DENR wants Customs to return 2nd shipment of garbage to Canada
AS Canada drew more flak from environmental groups, the Department of Environment and Natural Resources (DENR) said the second batch of trash shipment from Canada should be shipped back outright.
Environmental groups condemned the new shipment after the Bureau of Customs (BOC) discovered that 48 more container vans of garbage have been illegally exported from Canada.
The 48 containers vans of trash that were passed off as plastic scraps arrived in four batches from December 2013 to January 2014, but have since remained unclaimed at the Manila port.
The second batch arrived several months after the first batch of 50 container vans loaded with trash from Canada arrived in six batches from June to August 2013 at the Manila port.
“If that’s the case (that there is a new shipment), they (BOC) should immediately have it shipped back,” said Jonas Leones, director of the DENR Environmental Management Bureau (EMB).
He said the BOC has not yet reported the matter to them officially, but mentioned it “in passing” during their last meeting over the first batch of trash shipment from Canada.
Leones said the EMB did not issue any importation clearance for the second shipment so it was illegal.
He said the 50 container vans exported by the Ontario-based Chronic Inc. was given an importation clearance before arrival on the belief that they contained scrap plastic for recycling.
When the shipment assigned to Valenzuela City-based Chronic Plastics arrived however, the vans were found to contain household garbage with plastic scrap.
“One of the policy changes we made after that episode (with Chronic Inc.), was we told BoC that the applicant should get (importation) clearance 30 days before the shipment. If the shipment is already here, I will no longer issue an importation clearance,” Leones said.
“Then the BOC is empowered and authorized to order the return or confiscation or disposal (of the shipment). The BoC should have it shipped back. That (shipment is) illegal,” he said.
In the past, he said, shipments without the importation clearance from the EMB were allowed to be put on storage while their consignees applied for the clearance.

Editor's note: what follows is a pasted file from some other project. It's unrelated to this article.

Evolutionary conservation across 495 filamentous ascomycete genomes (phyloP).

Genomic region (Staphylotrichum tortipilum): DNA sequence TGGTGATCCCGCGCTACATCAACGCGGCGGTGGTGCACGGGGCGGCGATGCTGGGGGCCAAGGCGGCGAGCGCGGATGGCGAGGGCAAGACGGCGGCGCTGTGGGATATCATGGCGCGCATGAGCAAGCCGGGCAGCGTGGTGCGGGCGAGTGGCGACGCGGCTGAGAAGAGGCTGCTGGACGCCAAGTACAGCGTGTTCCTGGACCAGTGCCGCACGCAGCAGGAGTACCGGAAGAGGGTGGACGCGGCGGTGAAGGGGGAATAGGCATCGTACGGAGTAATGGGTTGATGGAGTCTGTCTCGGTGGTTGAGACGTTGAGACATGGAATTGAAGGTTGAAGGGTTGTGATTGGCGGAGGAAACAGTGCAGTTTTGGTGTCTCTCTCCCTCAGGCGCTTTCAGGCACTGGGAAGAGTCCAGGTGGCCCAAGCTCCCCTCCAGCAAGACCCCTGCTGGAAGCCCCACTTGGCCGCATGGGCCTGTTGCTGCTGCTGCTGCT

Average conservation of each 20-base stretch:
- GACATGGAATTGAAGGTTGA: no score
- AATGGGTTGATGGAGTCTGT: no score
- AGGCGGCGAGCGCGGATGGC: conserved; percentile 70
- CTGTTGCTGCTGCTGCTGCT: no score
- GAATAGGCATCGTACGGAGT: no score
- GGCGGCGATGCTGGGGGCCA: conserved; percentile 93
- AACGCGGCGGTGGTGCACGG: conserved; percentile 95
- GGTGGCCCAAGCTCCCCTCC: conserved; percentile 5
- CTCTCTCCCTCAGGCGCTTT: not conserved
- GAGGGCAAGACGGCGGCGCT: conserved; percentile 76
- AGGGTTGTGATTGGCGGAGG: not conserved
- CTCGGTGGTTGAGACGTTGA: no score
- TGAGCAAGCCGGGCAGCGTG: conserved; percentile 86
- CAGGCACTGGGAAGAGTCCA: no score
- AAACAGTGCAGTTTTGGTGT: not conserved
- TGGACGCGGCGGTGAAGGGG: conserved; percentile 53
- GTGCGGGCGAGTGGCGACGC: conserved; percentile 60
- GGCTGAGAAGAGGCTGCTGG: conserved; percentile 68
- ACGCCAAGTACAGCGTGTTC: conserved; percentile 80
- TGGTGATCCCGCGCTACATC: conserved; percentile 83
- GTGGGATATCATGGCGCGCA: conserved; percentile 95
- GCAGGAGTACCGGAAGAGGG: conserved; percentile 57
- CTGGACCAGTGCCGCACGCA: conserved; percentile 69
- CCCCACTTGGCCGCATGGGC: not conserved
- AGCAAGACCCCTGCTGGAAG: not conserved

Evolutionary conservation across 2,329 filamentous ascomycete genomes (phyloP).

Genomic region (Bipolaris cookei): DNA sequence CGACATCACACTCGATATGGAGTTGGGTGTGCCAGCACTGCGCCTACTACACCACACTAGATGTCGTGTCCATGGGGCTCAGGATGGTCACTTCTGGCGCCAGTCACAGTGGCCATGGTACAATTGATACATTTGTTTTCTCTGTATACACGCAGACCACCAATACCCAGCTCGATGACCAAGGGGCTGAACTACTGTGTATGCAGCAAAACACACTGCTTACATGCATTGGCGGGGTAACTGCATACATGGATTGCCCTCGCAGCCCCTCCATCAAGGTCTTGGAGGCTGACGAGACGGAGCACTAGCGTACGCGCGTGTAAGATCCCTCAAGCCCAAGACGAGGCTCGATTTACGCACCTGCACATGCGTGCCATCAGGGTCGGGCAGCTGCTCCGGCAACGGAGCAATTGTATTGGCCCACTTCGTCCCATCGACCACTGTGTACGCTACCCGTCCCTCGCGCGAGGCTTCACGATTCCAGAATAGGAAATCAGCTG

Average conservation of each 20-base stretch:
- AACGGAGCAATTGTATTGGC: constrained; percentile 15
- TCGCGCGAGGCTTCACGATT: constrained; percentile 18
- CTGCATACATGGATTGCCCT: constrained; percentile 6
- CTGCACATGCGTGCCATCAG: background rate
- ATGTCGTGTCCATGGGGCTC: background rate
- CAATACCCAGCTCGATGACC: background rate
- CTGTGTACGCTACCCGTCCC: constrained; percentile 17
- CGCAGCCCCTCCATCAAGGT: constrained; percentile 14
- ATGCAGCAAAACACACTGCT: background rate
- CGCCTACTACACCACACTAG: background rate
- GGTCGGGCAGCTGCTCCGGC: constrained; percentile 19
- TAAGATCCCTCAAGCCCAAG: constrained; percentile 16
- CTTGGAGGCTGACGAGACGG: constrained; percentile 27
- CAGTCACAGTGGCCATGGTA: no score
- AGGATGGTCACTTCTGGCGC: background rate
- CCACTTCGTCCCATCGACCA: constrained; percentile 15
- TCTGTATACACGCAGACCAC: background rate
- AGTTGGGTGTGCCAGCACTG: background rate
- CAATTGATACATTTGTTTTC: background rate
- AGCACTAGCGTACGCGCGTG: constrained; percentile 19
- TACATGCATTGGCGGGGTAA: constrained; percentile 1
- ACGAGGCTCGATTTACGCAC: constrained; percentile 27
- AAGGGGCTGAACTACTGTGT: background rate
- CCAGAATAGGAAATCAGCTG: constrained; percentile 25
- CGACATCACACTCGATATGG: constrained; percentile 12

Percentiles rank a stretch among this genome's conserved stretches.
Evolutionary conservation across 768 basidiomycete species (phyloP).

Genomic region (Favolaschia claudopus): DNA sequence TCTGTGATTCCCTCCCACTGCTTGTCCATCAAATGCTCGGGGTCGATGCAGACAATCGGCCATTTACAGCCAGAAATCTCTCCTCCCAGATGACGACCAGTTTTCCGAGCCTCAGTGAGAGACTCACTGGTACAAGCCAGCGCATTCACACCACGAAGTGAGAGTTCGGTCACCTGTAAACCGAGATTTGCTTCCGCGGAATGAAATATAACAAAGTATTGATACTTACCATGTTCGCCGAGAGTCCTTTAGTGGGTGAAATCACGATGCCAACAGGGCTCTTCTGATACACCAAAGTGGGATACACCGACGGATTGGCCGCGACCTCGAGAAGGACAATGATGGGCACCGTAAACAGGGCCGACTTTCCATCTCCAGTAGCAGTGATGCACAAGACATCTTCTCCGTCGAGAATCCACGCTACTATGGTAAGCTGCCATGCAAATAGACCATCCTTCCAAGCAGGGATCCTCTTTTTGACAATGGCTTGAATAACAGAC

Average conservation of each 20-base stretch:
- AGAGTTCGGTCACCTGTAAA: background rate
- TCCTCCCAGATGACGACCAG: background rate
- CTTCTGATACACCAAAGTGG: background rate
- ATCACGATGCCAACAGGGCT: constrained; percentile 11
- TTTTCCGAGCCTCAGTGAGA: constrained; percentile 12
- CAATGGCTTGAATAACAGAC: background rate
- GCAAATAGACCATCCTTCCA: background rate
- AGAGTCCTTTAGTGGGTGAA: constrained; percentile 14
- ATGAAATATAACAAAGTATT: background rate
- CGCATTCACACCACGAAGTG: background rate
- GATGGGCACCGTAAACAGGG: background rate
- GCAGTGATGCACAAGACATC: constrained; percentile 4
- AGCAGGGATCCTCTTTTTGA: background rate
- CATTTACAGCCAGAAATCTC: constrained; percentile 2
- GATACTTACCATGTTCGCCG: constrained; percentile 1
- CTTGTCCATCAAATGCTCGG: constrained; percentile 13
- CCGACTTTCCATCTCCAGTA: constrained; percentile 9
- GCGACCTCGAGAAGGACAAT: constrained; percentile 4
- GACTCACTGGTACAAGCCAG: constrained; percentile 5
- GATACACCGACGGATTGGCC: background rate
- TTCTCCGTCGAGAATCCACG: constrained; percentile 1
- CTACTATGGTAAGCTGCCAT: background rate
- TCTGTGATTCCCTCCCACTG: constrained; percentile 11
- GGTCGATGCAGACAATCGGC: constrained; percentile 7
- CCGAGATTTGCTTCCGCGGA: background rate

“But now if there is no importation clearance, they (BOC) should have it shipped back,” Leones said.
“Ordinary rules apply. It’s up to the BoC to have it returned. They can have it returned. They should have not allowed it to be unloaded,” he went on.
Leones said after the problem presented by the Chronic Inc. shipment, he has since denied five shipments of supposed recyclable materials that arrived without getting prior importation clearance.
While the Philippine government has agreed to drop its demand for Canada to get back the illegal trash shipment “for the sake of diplomatic relations,” environmental groups continued to denounce Canada for refusing to take back the trash despite the international treaty against hazardous waste dumping.
“This is adding insult to injury,” Ban Toxics executive director Richard Gutierrez said.
“Canada’s callous disregard for international law is simply not acceptable anymore. We warned President Aquino about letting Canada push us around and our agreeing to bury their first illegal shipment on Philippine soil. How long will the Philippines be willing to submit to what is nothing less than waste colonialism,” Gutierrez said.
EcoWaste Coalition coordinator Aileen Lucero said the latest episode of waste dumping was “just as outrageous and unacceptable.”
“We expect nothing less than an open and transparent investigation on this matter, the prosecution of the offenders and the immediate return of the botched garbage consignments to Canada,” she said.
“The authorities must leave no stone unturned to obtain environmental justice for our nation and bring the illegal waste dumping, camouflaged as recycling, to a halt,” Lucero added. SFM/ABC
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